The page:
Although harissa is an important condiment that is served throughout North Africa, it is Tunisian cuisine that is inextricably linked with this powerful sauce. In Tunisia it will be used in many couscous dishes and soups, as well as being placed on the table so the diner can add extra to their taste. As a snack, flatbread is served with harissa to dip. You would really have to love hot stuff to do that.

I will give you a couple of recipes, the first is more traditional, but be warned it is very hot. The second is my adaptation for those with a tamer palate.

Harissa 1


Drain the chillies and roughly chop. Place all the ingredients bar the salt, pepper and oil into a mortar and grind to a smooth paste with a pestle. Add the oil in a thin stream and continue to grind away. Taste for salt and pepper and blow you mind! You can use a food processor instead.

Harissa 2

  • 5 Large dried Baklouti chillies, de-seeded and soaked
  • 4 cloves garlic, peeled and chopped
  • 1 tsp. caraway seeds, roasted and ground
  • 1 tsp. cumin seeds, roasted and ground
  • 1 tsp. coriander seeds, roasted and ground
  • ¼ preserved lemon, chopped or juice of ½ lemon
  • 2 roma tomatoes, oven roasted for 20 minutes
  • 2 Tbs. flaked almonds
  • 1 Red capsicum, roasted peeled and de-seeded
  • Sea salt
  • Pepper
  • ¼ cup (60 ml) olive oil

See harissa 1

Another variant, similar to Sneff's version 2 but with the red pepper more dominant. This is (with the stated quantities) fairly mild, eminently usable as a dipping sauce by people who do not want to treat eating as an endurance contest. Trivially adapted from something provided by our veg box people as a garnish/ingredient to be stirred into carrot soup, but it is extremely versatile and goes with or in all sorts of shit.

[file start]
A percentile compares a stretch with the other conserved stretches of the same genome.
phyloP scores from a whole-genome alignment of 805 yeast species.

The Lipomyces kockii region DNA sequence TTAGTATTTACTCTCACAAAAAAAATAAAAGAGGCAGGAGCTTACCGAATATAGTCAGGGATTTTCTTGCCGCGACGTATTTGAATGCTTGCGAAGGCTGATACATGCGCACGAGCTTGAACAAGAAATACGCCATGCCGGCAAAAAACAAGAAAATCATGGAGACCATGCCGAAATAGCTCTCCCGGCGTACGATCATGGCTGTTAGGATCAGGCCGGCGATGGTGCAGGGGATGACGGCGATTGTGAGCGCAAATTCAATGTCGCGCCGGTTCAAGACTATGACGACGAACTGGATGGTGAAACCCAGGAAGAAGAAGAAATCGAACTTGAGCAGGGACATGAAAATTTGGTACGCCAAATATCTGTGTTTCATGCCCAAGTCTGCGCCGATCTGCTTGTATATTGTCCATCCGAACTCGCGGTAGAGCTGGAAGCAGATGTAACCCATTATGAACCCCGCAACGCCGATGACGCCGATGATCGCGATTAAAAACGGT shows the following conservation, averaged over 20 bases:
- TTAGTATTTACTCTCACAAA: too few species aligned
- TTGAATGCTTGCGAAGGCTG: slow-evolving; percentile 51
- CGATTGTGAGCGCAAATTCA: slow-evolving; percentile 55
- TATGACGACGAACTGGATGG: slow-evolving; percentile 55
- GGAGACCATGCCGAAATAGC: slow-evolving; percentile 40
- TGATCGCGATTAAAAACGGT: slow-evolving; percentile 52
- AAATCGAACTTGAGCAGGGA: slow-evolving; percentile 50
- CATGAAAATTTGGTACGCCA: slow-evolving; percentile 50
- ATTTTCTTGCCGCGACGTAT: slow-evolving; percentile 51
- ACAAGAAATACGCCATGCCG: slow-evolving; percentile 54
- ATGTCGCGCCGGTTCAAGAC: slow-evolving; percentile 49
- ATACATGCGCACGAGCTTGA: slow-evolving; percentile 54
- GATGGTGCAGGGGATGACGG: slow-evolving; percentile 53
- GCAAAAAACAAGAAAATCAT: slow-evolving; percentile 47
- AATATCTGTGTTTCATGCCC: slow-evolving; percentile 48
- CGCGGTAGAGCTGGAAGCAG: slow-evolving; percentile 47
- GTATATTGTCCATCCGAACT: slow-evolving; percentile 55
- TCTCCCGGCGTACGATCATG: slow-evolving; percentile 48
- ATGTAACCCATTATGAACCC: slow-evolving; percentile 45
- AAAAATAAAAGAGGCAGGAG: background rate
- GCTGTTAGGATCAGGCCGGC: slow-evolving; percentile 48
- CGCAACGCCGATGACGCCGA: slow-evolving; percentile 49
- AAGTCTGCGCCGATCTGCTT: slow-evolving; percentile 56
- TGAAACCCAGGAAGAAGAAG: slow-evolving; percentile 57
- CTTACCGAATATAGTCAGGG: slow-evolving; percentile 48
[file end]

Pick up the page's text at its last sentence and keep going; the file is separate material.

• 3 red peppers, roasted, peeled and de-seeded
  • 6 chilli peppers, dried and soaked or fresh, or more to taste
  • 1/2 tsp ground cumin (ideally freshly roasted and ground)
  • 1/2 tsp ground coriander seeds (likewise)
  • 1/2 tsp ground caraway seeds (ditto)
  • 1/4 tsp smoked paprika
  • 1/2 tsp salt
  • 1 tbsp lemon juice or more to taste
  • 1 tbsp red wine vinegar
  • a couple of cloves of garlic
  • 5 tbsp of good olive oil

Once the peppers have been prepared and the chillies soaked and the spices ground (most of the labour if you're doing things the hard way), stick everything except the oil in a food processor/blender, spin it up and then pour oil in slowly until it makes a smooth, fairly thick sauce. Makes 300 ml or so, a jam jar full. Keeps for a few weeks in the fridge.

As you can probably work out for yourselves from this version and those written up by the inestimable Sneff, harissa is the sort of thing that you make using whatever you have at the time, and tweak a bit each time until you find the mix that works for you.

Log in or register to write something here or to contact authors.